Dividend reinvestment plans may seem boring or confusing to a young child or teenager. But if you’re looking for a nice stocking stuffer to give your grandkids for Christmas, it’s something they’ll likely come to appreciate over time. And I speak from experience.
I’ve always wished that I had started investing at an early age, but I didn’t know anyone who invested when I was a child. Back then, the Savings & Loan institutions (remember them?) made a big deal out of passbook savings accounts for kids, and most parents used those accounts to teach their children about the value of a dollar saved. Of course, I remember a few meltdowns when that dollar had to go into the bank instead of buying a shiny red truck or a new doll!
But since I came so late to investing (as a college graduate), I wanted to make sure my nieces and nephews began learning about investing at a far earlier age. They’re all grown up now, but when they were born, I decided to buy stock for each of them through dividend reinvestment plans (plans issued by corporations that allow investors to reinvest their cash dividends by purchasing additional shares or fractional shares).
My first criterion was to find a dividend reinvestment plan (or DRIP, for short) that would be appealing to kids, which might spike their interest in investing. At that time, there weren’t too many DRIPs available that fit that category, but McDonald’s (MCD) had a good plan, and I knew they loved McDonald’s!
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Over the years, I threw in $50-$100 on each of their birthdays and at Christmas. Every so often, I discussed the plan with them and showed them their statements, but mostly, I received a lot of eye rolls for my efforts! However, when the annual report arrived on my doorstep, they were very interested in the food coupons it contained!
Their interest quickened upon their 18th birthdays, when I presented them with a check from their plans. I think it was a real eye-opener for them to see how money can accumulate over time.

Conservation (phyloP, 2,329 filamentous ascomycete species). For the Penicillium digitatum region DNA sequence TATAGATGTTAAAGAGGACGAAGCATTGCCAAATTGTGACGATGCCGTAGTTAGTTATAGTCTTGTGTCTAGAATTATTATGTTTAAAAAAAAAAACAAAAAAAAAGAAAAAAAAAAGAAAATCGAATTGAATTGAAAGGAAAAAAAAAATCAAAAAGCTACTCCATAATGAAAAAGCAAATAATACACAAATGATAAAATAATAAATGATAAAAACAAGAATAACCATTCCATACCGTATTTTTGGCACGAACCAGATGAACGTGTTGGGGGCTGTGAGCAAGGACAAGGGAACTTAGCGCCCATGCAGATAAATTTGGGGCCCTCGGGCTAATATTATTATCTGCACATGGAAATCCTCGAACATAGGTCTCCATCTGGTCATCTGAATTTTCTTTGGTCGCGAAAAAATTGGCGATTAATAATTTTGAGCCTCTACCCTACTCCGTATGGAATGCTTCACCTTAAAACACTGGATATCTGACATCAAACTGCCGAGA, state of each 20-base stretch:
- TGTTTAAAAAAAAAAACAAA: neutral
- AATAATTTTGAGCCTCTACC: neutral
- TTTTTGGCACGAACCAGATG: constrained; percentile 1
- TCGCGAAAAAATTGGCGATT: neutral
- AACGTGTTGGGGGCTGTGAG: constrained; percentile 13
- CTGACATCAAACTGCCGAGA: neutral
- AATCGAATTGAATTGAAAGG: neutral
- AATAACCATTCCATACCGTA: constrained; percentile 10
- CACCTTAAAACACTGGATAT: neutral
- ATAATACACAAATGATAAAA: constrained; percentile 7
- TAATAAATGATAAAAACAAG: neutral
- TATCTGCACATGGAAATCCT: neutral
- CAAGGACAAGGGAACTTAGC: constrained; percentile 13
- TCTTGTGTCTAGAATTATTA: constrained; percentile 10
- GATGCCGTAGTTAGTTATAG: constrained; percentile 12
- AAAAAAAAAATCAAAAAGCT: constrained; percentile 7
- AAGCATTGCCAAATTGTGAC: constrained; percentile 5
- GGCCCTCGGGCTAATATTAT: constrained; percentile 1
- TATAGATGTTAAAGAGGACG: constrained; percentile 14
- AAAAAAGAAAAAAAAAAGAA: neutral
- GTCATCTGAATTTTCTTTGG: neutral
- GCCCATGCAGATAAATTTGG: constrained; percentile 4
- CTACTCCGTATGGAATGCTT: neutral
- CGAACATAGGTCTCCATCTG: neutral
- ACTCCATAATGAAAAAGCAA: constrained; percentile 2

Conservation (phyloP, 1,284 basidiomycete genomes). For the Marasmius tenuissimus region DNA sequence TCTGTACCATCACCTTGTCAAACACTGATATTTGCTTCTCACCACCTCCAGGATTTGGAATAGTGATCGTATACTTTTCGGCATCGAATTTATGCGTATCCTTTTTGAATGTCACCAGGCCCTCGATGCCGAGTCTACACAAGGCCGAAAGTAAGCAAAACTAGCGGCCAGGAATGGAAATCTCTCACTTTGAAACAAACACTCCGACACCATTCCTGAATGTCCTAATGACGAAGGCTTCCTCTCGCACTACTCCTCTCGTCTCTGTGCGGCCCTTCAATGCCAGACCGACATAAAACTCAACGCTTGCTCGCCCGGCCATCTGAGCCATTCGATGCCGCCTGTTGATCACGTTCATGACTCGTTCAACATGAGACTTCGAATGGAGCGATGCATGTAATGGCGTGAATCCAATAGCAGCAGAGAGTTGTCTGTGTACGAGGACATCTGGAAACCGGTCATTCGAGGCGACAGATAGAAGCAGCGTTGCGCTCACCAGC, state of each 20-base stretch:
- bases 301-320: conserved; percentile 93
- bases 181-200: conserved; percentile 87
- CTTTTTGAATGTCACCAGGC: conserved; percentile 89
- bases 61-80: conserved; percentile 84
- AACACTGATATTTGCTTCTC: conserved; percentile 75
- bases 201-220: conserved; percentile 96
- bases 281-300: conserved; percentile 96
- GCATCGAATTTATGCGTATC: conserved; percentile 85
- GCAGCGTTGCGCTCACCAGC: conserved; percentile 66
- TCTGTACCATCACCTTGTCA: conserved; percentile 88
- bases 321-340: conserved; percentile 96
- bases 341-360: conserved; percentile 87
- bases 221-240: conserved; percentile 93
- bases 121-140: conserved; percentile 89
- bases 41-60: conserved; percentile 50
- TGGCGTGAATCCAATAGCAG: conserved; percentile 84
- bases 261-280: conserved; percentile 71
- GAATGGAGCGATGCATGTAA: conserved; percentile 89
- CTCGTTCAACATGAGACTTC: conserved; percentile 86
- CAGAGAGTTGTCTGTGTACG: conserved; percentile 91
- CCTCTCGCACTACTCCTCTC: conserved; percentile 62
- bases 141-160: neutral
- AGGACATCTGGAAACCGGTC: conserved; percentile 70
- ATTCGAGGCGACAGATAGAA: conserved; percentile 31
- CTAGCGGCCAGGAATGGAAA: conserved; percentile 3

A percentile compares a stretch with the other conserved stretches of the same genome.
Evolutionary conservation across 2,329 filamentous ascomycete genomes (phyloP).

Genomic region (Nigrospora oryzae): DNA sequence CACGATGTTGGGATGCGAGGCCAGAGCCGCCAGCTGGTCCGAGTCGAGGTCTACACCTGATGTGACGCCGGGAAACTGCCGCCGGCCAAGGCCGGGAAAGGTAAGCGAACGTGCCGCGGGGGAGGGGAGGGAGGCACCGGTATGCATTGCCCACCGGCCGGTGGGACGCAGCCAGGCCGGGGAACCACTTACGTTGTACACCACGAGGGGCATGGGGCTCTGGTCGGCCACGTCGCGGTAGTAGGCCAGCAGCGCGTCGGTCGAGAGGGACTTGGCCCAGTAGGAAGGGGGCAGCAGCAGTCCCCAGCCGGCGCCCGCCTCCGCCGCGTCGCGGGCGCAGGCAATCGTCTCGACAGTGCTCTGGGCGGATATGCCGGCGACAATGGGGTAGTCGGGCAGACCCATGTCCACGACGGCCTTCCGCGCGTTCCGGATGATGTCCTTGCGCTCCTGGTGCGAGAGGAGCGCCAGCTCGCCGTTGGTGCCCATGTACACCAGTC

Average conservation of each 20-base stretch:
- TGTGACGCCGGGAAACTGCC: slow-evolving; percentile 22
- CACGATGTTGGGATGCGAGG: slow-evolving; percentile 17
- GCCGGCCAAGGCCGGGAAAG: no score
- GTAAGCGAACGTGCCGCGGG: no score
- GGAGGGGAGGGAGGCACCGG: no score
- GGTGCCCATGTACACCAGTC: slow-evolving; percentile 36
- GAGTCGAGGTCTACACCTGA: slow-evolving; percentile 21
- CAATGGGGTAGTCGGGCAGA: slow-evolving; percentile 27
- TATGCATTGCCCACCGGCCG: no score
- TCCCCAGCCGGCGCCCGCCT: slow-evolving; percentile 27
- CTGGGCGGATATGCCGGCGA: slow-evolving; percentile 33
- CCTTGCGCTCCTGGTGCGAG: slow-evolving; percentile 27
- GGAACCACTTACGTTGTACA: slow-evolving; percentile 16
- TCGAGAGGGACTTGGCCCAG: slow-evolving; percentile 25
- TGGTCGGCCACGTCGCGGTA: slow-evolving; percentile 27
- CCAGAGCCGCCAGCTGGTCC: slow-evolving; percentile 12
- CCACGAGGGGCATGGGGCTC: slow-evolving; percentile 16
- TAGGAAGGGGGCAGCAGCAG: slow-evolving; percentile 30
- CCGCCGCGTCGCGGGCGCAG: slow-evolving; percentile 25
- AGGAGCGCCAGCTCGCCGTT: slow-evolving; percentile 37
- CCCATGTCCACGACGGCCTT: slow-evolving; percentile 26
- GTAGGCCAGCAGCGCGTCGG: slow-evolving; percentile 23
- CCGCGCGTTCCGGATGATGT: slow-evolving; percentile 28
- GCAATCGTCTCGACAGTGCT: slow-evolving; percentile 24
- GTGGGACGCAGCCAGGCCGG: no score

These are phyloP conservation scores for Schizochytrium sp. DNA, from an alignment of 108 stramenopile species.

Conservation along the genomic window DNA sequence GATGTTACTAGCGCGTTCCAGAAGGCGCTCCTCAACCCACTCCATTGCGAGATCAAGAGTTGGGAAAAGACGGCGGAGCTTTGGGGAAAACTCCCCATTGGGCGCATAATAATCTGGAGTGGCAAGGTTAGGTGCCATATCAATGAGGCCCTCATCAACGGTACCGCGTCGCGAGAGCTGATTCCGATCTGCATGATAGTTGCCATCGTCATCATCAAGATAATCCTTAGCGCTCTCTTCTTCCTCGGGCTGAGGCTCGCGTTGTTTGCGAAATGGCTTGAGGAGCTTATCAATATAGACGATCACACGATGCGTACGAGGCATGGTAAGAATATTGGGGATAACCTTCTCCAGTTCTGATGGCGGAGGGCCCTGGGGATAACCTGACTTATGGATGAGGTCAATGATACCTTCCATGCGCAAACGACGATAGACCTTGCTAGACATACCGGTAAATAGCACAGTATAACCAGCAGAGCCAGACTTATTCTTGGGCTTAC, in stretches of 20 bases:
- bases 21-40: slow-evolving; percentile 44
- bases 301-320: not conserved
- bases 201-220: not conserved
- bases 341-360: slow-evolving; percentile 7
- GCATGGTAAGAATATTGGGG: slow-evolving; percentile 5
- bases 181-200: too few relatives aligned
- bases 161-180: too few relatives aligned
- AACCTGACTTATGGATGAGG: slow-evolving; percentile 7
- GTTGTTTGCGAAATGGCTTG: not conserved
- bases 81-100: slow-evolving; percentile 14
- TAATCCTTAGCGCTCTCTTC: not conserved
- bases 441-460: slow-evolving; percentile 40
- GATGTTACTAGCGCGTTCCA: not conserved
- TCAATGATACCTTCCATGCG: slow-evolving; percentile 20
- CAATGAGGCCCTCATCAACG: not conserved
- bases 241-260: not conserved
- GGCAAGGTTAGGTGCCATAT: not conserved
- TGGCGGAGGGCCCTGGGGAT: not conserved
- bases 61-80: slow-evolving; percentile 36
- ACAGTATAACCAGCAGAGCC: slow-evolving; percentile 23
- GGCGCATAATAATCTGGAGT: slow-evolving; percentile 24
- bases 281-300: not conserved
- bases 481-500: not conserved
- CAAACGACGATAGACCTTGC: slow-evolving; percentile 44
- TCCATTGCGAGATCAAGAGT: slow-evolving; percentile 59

I think DRIPs are a fabulous strategy for children. And with the holidays upon us, I thought it would be a great time to remind everyone that DRIPs are a gift that “keep on giving,” and will be much more memorable in the long-term than toys or games (although those are certainly more appreciated in the near-term!)
As I was reviewing our contributors’ newsletters for recommendations for my Wall Street’s Best Digest I came across a couple of articles from Charles A. Carlson, editor of DRIP Investor, which offered a fresh look at dividend reinvesting. I’ve combined them, and also included several DRIPs that Charles recommends for stoking your children’s or grandchildren’s appetite for investing. Here’s his take on DRIPs:
“Direct purchase plans offer one way to give the gift of stock. You can open an account in the name of the individual (you will need to know certain information, including the individual’s Social Security number) and make an initial investment.
“The minimum initial investment is usually $250 or less. A number of direct-purchase plans are offered by companies that would resonate with children or grandchildren.
“Since time is so critical to investment success, the more time you have, the better off you are. A 10-year-old who starts setting aside money today will be tomorrow’s millionaire. Look at the numbers: A 10-year-old that invests just $10 a month—perhaps money earned from a paper route or doing chores around the house, or perhaps funds accumulated from birthday or holiday gifts—will see his or her funds grow (assuming an average annual return of 10%) to more than $174,000 by the time he or she reaches age 60. In other words, that total investment of $6,000 over the course of 50 years becomes $174,000. And if he or she can pony up (with a little help from mom and dad) $50 per month, that investment of $30,000 over a 50-year period will turn into more than $873,000.
“Notice that a key component in this investment equation, in addition to time, is the annual return on your investment. I assumed a 10% average annual return—roughly the long-run average return of the market. In order to achieve that return, junior’s money will have to be invested in stocks. Unfortunately, all too often a child’s money ends up in a savings account or certificate of deposit—not bad investments, mind you, but investments destined to underperform stocks over the long term.
DRIPs Are Perfect Investments for Kids
“Dividend reinvestment plans represent an excellent way for youngsters to exploit the power of time in an investment program while earning returns well above alternative investments.